A.J. Jacobs is thirsty for knowledge. He's also looking for a book gimmick, and the meaning of life. The Know-It-All is the story of his quest to read the entire Encyclopedia Brittanica over the course of one year (or so).
I like the way the book is laid out; he divides chapters by letters of the alphabet, and subchapters by words and topics he learned about. Obviously, he doesn't touch on every word, but he packs a lot of learning and knowledge into the book, and how what he read in the Brittanica affected how he views his life. It's also a sort of diary of his relationship with his family members and his attempts - with his wife - to have a baby.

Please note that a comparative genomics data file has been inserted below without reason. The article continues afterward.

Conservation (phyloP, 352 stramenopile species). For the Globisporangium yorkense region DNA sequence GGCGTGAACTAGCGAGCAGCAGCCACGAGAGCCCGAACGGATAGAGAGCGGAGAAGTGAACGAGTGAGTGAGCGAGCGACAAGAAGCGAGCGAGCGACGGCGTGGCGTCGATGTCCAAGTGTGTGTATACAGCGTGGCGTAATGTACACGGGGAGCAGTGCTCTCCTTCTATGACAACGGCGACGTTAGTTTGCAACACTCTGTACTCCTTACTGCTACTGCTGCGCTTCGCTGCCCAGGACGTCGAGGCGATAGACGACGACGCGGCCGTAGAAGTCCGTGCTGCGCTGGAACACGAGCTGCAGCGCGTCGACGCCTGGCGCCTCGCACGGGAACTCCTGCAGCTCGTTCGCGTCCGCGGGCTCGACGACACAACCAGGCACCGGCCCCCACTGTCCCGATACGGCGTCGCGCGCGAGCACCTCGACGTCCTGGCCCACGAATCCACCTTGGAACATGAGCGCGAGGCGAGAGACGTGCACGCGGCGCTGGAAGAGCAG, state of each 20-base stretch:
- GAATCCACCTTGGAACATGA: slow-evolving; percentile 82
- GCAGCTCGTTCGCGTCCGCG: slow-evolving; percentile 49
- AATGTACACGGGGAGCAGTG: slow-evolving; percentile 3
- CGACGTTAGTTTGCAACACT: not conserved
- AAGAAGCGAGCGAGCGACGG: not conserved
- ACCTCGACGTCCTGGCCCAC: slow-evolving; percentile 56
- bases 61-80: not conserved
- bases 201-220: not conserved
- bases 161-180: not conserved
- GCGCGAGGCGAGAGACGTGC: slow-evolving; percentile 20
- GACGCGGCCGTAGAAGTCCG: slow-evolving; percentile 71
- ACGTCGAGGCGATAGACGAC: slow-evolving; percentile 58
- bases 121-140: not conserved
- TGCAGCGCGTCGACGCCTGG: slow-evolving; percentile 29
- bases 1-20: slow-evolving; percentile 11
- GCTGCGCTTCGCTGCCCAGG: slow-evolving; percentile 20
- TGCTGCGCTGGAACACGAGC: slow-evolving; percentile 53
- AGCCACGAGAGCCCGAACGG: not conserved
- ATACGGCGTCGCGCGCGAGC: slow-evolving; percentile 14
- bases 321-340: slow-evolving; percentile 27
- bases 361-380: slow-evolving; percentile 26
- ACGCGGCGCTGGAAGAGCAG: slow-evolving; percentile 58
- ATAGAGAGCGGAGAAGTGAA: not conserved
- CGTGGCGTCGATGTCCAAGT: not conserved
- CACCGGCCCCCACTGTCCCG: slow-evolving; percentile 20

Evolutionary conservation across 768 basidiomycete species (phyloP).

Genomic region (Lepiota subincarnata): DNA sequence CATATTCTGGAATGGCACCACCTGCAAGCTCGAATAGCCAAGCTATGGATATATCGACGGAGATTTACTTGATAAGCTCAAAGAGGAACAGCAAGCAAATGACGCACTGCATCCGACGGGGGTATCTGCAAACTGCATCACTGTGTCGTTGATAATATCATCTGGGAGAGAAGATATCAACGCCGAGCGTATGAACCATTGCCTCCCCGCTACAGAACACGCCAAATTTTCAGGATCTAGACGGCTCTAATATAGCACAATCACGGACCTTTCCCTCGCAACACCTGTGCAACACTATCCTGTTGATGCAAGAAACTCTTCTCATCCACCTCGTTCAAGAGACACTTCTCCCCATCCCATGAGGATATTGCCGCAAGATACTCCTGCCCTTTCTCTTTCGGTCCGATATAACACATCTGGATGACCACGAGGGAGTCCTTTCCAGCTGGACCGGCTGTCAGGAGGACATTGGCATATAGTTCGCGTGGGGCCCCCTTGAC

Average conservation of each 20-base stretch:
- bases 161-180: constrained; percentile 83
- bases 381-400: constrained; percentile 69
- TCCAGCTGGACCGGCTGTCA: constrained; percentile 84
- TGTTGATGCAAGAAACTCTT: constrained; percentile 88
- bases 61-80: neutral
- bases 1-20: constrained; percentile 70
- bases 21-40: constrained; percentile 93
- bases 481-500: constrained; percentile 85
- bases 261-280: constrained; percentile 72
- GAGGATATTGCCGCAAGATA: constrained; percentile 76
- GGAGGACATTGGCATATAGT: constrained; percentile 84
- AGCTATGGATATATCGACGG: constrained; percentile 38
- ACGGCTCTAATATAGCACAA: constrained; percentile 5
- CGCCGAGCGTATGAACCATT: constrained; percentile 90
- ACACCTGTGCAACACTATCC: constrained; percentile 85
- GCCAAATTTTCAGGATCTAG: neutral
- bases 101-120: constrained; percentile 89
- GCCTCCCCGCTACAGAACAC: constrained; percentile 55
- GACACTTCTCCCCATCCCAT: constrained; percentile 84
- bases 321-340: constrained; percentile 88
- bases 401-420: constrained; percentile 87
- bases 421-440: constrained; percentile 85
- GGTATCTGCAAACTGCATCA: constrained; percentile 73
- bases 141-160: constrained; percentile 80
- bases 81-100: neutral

It's a humorous, quick read, and well worth the time. Jacobs is occasionally a bit smug, but it's such a part of his personality that it's easy to overlook.